Saturday, September 30, 2017

The pain au chocolat and the chocolatine: a truthier version


As noted in my last post, I have been drawn despite myself into the history of the pain au chocolat and the chocolatine. And so I might as well provide what real information I can on these subjects. Not that this will keep a new set of myths from spreading like flattened dough.

Pain au chocolat

If you are American, you probably know the pain au chocolat as a “chocolate croissant”. Which in fact it is not (croissant means “crescent”, while the so-called chocolate croissant is dough rolled around a chocolate core); the English term refers to its being made with the same laminated dough as the (crescent-shaped) croissant. The French term simply means “bread with chocolate”, and to complicate matters the French sometimes eat exactly that: bread with chocolate. Not only that, but the French word "pain" can mean "loaf" (as in "sugar loaf") as well as bread.

The term is found as early as 1779 for a dish on the menu from a wedding in Clermont. It is included among the entremets (a course which could include both savory and sweet dishes), but no other details are provided.

In 1829, a regional cookbook for the upper Rhine printed a recipe under that name which bears no resemblance either to bread with chocolate or to today’s “chocolate croissant”:
A half-pound of sifted sugar, a half pound of crushed almonds, two ounces of grated chocolate, an eighth of an ounce of cinnamon and a sixteenth of an ounce of crushed clove, put all this in a large mortar or in a casserole, to make a workable dough of it; once powdered with fine sugar, stretch the dough to half the thickness of a finger, cut with forms on white paper and bake.
In 1901, a newspaper printed a very different recipe for the same item (which again appears as a dish in what would usually be the entremets course):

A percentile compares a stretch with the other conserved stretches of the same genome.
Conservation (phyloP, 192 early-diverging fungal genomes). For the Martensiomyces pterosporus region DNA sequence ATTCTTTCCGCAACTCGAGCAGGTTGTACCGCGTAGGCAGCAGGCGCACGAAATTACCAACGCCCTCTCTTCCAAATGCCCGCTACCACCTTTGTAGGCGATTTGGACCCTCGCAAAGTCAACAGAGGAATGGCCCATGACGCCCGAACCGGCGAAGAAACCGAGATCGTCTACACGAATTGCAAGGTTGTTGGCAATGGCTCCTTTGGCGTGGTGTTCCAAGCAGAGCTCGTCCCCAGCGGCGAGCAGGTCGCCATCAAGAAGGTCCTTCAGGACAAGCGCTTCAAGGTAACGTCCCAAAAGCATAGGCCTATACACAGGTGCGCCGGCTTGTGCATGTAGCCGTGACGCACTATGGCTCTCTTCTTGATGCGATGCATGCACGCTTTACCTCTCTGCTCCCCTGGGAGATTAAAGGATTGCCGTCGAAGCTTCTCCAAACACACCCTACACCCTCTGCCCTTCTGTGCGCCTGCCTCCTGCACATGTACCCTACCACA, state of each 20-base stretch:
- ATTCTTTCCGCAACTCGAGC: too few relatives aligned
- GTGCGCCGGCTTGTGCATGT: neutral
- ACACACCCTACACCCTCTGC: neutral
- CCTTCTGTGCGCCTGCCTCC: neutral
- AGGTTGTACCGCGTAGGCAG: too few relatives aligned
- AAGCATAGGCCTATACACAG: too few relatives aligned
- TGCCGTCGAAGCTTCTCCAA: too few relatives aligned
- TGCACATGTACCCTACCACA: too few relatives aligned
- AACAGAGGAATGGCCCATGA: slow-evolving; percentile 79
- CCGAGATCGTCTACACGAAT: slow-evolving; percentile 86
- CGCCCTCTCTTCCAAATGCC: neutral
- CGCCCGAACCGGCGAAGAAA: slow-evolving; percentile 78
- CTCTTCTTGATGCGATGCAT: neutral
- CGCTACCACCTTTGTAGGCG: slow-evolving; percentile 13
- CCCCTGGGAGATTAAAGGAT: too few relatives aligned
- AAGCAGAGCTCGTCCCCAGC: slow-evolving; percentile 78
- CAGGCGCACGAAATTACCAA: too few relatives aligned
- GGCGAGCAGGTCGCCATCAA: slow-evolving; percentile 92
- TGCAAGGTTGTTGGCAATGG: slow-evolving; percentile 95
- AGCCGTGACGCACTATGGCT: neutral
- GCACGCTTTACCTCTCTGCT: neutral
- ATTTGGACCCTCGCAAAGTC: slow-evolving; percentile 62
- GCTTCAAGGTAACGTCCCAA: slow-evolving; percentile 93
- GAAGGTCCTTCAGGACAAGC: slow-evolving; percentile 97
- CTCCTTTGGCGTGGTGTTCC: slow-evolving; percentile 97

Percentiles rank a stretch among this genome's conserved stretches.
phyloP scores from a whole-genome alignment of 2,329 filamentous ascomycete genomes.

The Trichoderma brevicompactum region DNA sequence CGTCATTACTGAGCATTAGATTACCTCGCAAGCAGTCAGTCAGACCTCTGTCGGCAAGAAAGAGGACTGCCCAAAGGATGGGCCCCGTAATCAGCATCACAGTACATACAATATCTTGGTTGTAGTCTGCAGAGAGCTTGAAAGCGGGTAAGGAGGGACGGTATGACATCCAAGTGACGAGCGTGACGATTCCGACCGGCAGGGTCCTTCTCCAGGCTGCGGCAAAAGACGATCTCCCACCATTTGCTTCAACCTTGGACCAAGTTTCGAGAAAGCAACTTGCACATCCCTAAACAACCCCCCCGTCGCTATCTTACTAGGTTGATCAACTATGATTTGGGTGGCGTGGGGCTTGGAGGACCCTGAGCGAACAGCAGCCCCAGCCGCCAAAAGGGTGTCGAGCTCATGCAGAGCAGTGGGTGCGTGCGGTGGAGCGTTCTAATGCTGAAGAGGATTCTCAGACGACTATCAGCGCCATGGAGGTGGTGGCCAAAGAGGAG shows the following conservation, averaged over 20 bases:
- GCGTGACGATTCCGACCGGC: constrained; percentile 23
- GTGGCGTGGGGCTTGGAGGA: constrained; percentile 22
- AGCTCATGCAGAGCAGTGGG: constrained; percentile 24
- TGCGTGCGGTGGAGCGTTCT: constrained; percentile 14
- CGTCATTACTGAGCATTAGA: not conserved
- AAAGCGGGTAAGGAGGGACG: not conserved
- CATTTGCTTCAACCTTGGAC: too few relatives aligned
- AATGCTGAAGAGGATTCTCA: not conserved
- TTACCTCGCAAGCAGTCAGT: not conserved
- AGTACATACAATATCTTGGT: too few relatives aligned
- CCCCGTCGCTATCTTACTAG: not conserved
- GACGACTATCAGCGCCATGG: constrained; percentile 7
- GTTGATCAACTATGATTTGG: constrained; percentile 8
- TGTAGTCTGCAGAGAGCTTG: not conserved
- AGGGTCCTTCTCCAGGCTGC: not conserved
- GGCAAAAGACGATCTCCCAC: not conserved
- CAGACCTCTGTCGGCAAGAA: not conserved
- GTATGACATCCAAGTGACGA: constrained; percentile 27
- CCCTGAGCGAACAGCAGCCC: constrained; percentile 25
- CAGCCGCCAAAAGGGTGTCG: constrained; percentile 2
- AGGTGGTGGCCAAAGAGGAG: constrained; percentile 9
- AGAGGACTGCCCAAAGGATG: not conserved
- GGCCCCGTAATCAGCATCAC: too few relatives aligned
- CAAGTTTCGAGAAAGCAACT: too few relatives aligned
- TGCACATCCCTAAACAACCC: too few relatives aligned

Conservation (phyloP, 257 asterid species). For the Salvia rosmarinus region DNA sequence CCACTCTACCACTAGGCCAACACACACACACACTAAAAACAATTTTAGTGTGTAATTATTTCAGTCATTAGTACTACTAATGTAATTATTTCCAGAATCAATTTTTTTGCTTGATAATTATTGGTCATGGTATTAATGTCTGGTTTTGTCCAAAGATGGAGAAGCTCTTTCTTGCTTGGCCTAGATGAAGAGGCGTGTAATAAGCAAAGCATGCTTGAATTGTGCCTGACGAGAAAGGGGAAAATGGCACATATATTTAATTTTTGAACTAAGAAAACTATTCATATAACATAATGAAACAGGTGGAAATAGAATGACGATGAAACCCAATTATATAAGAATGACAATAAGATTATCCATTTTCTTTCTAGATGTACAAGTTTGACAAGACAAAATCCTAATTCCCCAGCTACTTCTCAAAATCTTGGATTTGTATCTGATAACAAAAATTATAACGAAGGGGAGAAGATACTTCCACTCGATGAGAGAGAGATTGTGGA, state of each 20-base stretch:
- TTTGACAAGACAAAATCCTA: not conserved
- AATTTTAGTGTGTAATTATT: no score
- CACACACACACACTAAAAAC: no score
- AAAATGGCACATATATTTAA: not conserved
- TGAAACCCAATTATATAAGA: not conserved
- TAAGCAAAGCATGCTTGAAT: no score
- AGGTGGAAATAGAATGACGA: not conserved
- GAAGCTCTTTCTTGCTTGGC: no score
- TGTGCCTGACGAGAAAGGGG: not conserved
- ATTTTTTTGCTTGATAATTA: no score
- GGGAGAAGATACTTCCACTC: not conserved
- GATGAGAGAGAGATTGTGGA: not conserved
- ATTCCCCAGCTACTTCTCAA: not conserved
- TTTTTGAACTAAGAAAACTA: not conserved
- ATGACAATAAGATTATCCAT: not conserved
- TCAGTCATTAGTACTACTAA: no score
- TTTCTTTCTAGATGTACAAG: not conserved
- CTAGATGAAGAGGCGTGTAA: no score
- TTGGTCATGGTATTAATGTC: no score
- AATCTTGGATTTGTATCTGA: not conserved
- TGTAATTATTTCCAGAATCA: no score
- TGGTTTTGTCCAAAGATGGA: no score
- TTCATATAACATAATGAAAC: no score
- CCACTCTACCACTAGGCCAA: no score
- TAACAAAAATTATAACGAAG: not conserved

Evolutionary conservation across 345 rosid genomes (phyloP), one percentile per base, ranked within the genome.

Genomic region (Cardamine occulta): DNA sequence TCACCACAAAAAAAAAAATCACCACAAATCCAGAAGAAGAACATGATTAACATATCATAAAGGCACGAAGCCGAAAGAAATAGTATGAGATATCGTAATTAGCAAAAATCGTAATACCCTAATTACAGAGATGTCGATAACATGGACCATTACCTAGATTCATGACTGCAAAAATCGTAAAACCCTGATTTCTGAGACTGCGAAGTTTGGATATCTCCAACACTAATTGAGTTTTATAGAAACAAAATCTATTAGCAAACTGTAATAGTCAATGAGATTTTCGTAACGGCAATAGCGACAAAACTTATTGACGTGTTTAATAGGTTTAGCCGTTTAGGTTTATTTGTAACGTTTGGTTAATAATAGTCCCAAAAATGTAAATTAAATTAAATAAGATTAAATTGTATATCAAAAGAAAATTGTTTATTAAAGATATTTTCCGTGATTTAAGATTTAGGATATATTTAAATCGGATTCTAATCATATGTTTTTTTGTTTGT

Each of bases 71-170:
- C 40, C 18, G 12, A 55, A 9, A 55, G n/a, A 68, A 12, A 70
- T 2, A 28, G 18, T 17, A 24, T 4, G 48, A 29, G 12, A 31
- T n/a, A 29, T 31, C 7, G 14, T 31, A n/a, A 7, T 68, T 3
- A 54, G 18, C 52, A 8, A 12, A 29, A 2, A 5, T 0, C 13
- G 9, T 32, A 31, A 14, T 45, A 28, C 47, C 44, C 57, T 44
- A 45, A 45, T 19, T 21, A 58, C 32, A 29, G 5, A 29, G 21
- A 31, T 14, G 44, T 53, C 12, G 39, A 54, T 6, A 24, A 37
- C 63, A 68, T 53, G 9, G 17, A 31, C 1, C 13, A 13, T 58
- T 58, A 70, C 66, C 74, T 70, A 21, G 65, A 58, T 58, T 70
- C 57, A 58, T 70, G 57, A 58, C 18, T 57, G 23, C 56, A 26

125 grams of ladyfingers, 125 grams of butter, two bars of chocolate, 1 egg, cut the ladyfingers in two. - The cream: Break the chocolate up into a pot with a spoon and a half of water, when it is reduced take it off the fire and let it cook, add the butter in pieces. When it is all mixed, break the egg, add it little by little vigorously stirring off the fire, spread a layer of the cream between each ladyfinger, pile them on a dish and cover them with a layer of cream and chill.
Just three years later, another newspaper printed yet another recipe, again for the pain au chocolat as an entremets; here however pain is being used in the sense of “loaf” and in fact the result resembles a chocolate mousse:
With three bars of chocolate, make very thick chocolate: and add a little milk, but the chocolate must stay very thick. Take the chocolate off the fire and add three egg yolks, a spoonful of flour and 100 grams of fresh butter, which are to be melted. Mix all this, then beat four egg whites very stiff, and mix all this together, butter a mold, then pour the mixture into it, put it in a double-boiler for an hour, then put it all in the oven to harden it. In serving it, one can if one wants fill this cake with a good vanilla cream.
Was the eighteenth century version also a “chocolate loaf”? That is not impossible.

A 1921 recipe actually cites the most primitive version:
Instead of eating, according to the old schoolboy tradition, bread and chocolate, is it not tastier to prepare a “bread with chocolate”?
Split a well-gilded roll, then take out the crumb. Butter it and put it in the oven until the butter melts. Meanwhile, soften a bar of chocolate in the fire. When it is ready, slide it into the roll which one serves while still hot.
Tantalizingly, a 1933 short story shows a young woman stopping in a bakery to buy a pain au chocolat – which is what one would do today, since the laminated dough version is a professional product. So it is possible this refers to the modern version, but not in the least certain.